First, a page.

Business Ethics & Compliance

I’m currently at this U.S. Conference Board conference in New York: Business Ethics and Compliance Conference: Priorities in Today’s Regulatory and Enforcement Environment.

I’m here as a guest of the Conference Board. I was invited so that I could blog about the event. This will be the first of 3 blog entries (1 per half-day).

Reflections on what I saw this morning:

I’m a bit of a fish out of water at this event. I’m the only academic here, as far as I can tell; the attendees are overwhelmingly corporate, and overwhelmingly lawyers. This latter fact, of course, mirrors the complaint that many people (including many philosophers who do business ethics) have about the particular way in which the corporate world has tried to put ethics into practice, namely by creating Departments of Ethics & Compliance, and by creating positions like “Director of Ethics & Compliance” or “VP, Ethics & Compliance.” Now, compliance is about following laws & regulations. The scope of ethics is broader than that. So the worry is that when you pair “ethics” with “compliance” and put lawyers in charge, you’re going to end up focusing on the “compliance” part and forgetting about “ethics”, broadly understood.

But what I’ve seen here so far, today, is heartening. The lawyers I’ve heard speaking thus far today (including speakers and audience members) are very clearly interested in much more than narrow legal compliance. It’s clear that legal compliance is fundamental, here, but it’s also clear — clear to people at this conference — that other stuff matters too. It matters both for its own sake, and because of the role that ethics plays assessing legal culpability. Both the US federal sentencing guidelines, for example, and the US Air Force’s standards for contractors, essentially imply that corporate character matters.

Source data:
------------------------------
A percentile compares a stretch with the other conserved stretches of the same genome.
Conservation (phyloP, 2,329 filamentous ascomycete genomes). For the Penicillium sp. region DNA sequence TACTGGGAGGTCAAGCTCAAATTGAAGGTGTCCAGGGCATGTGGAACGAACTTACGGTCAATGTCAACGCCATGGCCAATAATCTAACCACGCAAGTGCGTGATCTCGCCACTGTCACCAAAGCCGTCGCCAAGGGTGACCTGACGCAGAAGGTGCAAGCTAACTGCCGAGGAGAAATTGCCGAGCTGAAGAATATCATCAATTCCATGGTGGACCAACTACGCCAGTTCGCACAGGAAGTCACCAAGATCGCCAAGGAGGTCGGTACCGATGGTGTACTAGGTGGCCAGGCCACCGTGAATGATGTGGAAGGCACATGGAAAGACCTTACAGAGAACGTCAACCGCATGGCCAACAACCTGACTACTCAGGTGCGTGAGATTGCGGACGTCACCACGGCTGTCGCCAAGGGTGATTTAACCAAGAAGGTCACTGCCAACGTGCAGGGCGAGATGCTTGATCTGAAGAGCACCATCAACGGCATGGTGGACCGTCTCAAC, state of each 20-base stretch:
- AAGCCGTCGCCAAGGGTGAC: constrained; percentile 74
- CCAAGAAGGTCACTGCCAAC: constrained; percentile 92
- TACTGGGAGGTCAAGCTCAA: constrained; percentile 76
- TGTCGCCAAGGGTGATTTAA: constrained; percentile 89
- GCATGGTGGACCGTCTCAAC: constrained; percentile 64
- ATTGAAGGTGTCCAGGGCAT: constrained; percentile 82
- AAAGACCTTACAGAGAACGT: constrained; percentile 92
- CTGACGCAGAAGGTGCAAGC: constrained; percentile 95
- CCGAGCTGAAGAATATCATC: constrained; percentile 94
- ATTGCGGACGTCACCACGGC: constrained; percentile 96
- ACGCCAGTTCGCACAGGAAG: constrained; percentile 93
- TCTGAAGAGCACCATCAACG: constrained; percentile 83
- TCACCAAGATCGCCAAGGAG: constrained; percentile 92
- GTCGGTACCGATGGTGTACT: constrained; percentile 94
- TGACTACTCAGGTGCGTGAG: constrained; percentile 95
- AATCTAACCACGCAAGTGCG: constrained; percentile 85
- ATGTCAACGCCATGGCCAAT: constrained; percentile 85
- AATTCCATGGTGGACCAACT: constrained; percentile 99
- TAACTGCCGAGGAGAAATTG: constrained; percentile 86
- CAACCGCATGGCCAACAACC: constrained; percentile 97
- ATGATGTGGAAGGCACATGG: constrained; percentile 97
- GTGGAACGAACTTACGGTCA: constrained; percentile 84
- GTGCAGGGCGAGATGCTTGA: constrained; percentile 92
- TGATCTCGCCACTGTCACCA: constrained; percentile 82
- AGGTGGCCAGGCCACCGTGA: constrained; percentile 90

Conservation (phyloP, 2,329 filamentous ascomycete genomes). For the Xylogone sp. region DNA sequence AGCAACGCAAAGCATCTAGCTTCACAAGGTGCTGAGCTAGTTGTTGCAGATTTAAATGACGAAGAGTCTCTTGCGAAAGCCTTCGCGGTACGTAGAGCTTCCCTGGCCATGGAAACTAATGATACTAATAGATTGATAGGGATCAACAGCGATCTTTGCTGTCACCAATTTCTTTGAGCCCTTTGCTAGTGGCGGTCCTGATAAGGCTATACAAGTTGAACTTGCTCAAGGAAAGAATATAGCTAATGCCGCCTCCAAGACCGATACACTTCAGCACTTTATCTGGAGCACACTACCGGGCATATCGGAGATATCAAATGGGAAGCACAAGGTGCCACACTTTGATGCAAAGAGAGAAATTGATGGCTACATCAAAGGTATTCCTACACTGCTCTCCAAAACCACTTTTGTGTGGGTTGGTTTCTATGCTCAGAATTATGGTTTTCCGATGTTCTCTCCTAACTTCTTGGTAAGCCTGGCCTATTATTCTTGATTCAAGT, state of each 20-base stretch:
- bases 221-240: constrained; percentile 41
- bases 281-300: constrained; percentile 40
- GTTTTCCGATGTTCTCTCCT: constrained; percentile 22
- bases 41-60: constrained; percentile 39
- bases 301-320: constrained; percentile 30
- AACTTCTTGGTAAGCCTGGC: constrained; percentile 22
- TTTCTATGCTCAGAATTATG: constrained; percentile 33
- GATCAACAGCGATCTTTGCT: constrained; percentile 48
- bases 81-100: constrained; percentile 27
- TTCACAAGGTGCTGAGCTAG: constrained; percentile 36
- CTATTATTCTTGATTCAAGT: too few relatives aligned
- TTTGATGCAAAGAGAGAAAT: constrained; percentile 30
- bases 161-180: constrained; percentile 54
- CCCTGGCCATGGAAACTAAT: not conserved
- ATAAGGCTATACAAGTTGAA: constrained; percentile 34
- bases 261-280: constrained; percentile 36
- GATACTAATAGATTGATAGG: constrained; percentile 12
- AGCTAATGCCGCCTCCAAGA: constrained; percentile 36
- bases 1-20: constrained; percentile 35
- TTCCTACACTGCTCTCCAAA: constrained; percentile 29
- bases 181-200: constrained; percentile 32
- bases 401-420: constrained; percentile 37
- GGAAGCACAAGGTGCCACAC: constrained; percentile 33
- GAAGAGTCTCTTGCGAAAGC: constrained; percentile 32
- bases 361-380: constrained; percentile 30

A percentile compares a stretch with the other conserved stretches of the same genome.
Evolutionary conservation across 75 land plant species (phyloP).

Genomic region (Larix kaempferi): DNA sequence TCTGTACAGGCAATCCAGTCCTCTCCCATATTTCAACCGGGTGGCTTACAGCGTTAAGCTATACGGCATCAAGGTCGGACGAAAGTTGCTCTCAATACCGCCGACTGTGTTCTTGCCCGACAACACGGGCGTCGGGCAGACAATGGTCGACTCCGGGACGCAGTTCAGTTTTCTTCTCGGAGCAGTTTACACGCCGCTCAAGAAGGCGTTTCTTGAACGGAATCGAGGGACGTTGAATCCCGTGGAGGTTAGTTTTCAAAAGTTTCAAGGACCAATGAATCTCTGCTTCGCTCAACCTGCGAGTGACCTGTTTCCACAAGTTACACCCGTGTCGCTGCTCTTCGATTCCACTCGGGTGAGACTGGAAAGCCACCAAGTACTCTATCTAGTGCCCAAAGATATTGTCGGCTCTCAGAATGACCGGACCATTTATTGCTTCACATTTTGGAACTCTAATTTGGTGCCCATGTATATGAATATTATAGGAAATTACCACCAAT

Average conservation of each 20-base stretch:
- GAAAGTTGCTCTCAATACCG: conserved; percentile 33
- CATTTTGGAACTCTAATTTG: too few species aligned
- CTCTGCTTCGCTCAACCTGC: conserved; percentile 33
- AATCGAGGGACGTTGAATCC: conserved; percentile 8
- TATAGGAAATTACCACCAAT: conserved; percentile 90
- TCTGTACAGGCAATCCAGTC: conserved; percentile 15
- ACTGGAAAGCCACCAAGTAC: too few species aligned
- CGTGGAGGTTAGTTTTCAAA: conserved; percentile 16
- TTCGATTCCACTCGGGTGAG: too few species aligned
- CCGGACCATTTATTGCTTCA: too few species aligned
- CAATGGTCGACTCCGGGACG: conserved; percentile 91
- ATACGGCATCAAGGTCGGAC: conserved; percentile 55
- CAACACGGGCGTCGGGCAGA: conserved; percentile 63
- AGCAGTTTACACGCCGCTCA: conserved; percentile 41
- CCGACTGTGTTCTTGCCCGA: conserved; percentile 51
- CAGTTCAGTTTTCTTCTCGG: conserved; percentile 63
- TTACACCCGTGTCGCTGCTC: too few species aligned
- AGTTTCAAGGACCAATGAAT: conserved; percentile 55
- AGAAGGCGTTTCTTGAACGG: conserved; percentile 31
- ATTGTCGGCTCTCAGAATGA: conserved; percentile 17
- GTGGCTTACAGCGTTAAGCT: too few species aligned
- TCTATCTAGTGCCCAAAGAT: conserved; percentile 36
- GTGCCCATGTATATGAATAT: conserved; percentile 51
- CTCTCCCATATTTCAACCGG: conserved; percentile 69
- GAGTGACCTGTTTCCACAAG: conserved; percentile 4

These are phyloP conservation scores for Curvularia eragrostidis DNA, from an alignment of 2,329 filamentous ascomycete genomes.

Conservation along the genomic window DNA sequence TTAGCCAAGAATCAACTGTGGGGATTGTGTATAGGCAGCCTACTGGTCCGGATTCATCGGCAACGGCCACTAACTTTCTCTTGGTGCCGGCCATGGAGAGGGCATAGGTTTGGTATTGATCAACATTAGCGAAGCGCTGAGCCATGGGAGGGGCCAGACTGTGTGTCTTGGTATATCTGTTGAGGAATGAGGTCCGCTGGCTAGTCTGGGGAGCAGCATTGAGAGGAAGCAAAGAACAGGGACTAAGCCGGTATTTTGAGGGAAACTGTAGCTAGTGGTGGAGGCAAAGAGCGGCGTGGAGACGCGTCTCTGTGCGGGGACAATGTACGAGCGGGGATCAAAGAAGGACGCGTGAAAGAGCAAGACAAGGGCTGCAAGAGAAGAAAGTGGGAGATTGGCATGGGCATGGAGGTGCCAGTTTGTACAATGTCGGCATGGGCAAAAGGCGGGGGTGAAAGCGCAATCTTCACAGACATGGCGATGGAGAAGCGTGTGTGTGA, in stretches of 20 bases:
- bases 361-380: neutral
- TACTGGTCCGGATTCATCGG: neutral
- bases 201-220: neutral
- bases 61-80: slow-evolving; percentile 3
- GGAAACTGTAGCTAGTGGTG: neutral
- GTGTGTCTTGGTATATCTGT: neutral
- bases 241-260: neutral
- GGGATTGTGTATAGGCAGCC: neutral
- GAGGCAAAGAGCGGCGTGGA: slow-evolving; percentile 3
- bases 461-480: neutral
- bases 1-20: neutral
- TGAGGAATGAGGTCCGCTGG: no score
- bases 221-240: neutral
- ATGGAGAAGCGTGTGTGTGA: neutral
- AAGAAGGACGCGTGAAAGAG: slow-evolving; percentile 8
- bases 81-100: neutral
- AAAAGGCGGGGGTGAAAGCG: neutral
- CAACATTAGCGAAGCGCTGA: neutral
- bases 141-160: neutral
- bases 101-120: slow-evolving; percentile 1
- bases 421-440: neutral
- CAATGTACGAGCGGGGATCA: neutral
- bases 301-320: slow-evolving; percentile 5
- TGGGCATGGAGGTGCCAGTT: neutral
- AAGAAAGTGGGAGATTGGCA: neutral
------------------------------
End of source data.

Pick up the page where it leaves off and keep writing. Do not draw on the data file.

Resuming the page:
So, this is a field dominated by lawyers. But it’s good to see that they care about more that just the law, narrowly construed. Of course, there’s a self-selection effect at play here: lawyers who go into this field are likely to be precisely the lawyers who don’t think narrowly about the law. There’s also the possibility, I suppose, that what I’m hearing is rhetoric rather than true belief. But given the audience, here, I’m effectively seeing how Ethics-and-Compliance-oriented corporate lawyers talk to each other. And if they talk as if they truly care about ethics, I doubt it’s because there’s a blogger in the room.

(FYI, so far I’ve heard Win Swenson (godfather of the US corporate sentencing guidelines) and Donna Boehme speak about “Priorities in Today’s Regulatory and Enforcement Environment” and Steven Shaw (Deputy Counsel, US Air Force) and Timothy Schultz talk about ethics in government contracting. Swenson and Shaw were particularly great.)

(p.s. I’m also Tweeting about the conference. If you’re on Twitter, you can follow at #tcbethics )

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